Woman’s organs found ‘stuck together’ after 11 years of misdiagnosis
Endometriosis: Dr Larisa Corda discusses symptoms on This Morning
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A health influencer who suffered with endometriosis for 11 years before it was discovered is now unable to have children aged 31. Carla Cressy first began experiencing issues when her periods started at 13 years old. They were very irregular, she said, and she would throw up and pass out from the pain. Little did she know this was the start of a long enduring battle to get the correct results, which has caused her a catalogue of issues throughout her adult life.
Recalling her first experience with a gynaecologist, she said she had an ultrasound scan aged 14, which revealed nothing and only led the expert to tell her “periods are meant to hurt.”
Then, when she was in her first serious relationship at 20 years old she began to experience bleeding during sex and intercourse was very painful, but she says GPs just “didn’t want to know.”
With the doctors not connecting she turned to Google and typed in her symptoms which pointed her in the direction of cervical cancer. But she was refused a smear test at that age, with women only being offered the life-saving test from 25.
A year later she began experiencing bowel and bladder symptoms and spent a lot of time in hospital with a non-functioning bowel. Her bowel had got so blocked that it started to “back itself up”.
It wasn’t until 2015 when she was in hospital with what was suspected to be acute appendicitis when surgeons actually saw her organs that they discovered what was causing her issues.
Ms Cressy, from Leigh-on-Sea in Essex, told Express.co.uk: “They removed my appendix and realised it wasn’t my appendix causing whatever was going on.
“I was really sick, and they were syringing the contents of my stomach out through my nose because I just couldn’t stop being sick. I couldn’t keep water down.
“In surgery a few days later, they found that I had stage four endometriosis and it had progressed so far, this was 11 years after I first saw a gynaecologist – it had turned into frozen pelvis disease.
“All my organs were stuck together, twisted in places they shouldn’t be and from then on I’d been referred to specialist hospitals and have had a few more surgeries. Eventually I had to have everything removed because endometriosis had invaded all my pelvic organs.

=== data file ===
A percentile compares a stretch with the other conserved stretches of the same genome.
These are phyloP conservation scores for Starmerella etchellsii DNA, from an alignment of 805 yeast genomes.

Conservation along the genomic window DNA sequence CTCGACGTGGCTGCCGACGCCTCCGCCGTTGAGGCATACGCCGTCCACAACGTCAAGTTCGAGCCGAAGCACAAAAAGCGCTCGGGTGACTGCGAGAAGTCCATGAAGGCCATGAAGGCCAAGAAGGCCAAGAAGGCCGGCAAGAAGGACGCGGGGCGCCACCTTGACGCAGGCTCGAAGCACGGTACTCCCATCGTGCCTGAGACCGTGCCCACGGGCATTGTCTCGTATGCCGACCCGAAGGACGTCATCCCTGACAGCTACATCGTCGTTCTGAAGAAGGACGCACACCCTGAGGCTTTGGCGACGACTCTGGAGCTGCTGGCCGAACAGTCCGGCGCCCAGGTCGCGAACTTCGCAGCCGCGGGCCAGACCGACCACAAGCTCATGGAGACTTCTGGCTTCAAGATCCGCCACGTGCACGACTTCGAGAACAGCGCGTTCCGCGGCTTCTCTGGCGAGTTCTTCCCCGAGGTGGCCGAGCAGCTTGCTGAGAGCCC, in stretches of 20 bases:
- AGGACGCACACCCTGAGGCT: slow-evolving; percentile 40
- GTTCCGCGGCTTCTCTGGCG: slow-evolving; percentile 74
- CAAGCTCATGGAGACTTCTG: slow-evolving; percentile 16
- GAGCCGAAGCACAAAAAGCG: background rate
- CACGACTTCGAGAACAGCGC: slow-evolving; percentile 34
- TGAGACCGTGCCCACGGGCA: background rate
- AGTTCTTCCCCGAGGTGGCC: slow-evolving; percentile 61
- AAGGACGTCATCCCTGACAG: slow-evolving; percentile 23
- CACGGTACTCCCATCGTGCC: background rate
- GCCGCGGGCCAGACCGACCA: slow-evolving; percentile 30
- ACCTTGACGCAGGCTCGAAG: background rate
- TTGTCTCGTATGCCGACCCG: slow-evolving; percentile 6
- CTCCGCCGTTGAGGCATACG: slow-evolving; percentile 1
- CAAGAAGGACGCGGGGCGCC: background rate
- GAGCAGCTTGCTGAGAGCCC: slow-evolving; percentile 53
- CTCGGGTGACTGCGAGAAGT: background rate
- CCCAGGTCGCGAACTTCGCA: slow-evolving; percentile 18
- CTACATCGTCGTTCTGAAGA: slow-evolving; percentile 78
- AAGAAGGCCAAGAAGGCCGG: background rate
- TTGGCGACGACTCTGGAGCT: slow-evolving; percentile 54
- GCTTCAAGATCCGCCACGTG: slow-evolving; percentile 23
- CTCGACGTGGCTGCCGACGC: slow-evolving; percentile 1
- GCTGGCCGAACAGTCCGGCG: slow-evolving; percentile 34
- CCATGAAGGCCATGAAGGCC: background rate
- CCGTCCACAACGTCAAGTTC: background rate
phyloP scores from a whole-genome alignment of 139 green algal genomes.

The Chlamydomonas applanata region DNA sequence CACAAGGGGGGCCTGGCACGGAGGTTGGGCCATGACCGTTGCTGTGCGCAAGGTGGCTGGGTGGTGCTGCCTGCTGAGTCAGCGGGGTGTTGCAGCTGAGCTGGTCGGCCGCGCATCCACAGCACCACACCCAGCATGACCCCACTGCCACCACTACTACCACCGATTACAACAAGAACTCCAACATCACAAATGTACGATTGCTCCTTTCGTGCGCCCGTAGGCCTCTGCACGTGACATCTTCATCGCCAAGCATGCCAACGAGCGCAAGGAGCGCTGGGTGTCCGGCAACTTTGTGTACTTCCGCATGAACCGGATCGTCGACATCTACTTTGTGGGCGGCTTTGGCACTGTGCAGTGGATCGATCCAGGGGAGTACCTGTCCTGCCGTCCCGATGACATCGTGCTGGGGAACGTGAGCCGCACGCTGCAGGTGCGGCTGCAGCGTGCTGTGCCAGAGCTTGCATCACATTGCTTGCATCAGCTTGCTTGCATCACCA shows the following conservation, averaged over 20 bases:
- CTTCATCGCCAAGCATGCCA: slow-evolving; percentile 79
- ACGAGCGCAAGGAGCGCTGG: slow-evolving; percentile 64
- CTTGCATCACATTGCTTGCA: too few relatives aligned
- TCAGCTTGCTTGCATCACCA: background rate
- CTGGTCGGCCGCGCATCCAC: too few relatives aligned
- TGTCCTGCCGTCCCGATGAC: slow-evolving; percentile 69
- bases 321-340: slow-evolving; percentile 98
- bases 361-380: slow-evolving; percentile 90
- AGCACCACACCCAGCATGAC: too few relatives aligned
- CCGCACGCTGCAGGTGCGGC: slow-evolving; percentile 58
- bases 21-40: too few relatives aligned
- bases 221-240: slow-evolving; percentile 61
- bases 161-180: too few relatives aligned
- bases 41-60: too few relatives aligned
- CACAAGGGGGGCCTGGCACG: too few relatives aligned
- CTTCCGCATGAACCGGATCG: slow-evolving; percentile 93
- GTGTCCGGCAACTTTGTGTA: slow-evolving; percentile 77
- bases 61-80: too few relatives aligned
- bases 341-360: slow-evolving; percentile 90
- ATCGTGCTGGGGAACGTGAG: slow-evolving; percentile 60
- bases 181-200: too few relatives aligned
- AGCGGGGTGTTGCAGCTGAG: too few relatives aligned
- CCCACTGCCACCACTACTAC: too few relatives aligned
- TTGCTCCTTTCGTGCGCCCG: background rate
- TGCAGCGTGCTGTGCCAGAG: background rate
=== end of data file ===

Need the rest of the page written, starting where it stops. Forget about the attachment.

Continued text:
“I had to have part of my bowel removed, I had a stoma bag for 18 months, my bladder had to be reconstructed, the stents that go from the kidney to the bladder reconstructed, and I had to have a total hysterectomy so I don’t have children and I can’t have children.”
The 31-year-old says that by the time she was 20 she had seen around 17 GPs and nurses and none of them had connected the dots and worked out she was suffering from endometriosis.
So to help females who are suffering from the same issues she has set up a charity called The Endometriosis Foundation and also shares information on her Instagram page.
She said: “This condition changed my life. I don’t want to say it ruined my life but it certainly changed it and I just want to do whatever I can so that nobody else has to go through what I went through.
“I’d never heard of endometriosis before I was diagnosed and it took me a long time to even be able to pronounce it.
“I ultimately want my charity to be everything that I never had. There was no support through my infertility diagnosis, the pain, the surgeries, and going into menopause at 29 years old.
“I’ve never once been offered an information leaflet about endometriosis or any type of support outside my family or friends and it’s horrendous.”
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‘It was such a battle to get doctors to listen’
And she has teamed up with health food shop Holland and Barrett, with electronic signs in the windows of the stores detailing her experiences to educate people about what happened to her.
Ms Cressy said: “It was such a battle just to get doctors to listen and it still is. It’s a huge problem.
“I’m so grateful to Holland and Barrett because when you’re going through the journey of endometriosis you constantly hear ‘Oh it’s just bad periods’.
“It’s so frustrating when your hormones are depleting, your chances of having children are declining and perhaps you might have gone through some life changing surgeries or losing organs and to hear it’s just a bad period it’s really quite undermining.
“The campaign with Holland and Barrett puts it out there and lists the type of surgeries I had that I know speaks for so many other people.
“It was such an incredibly empowering campaign to really just get that message out there. It’s amazing.”
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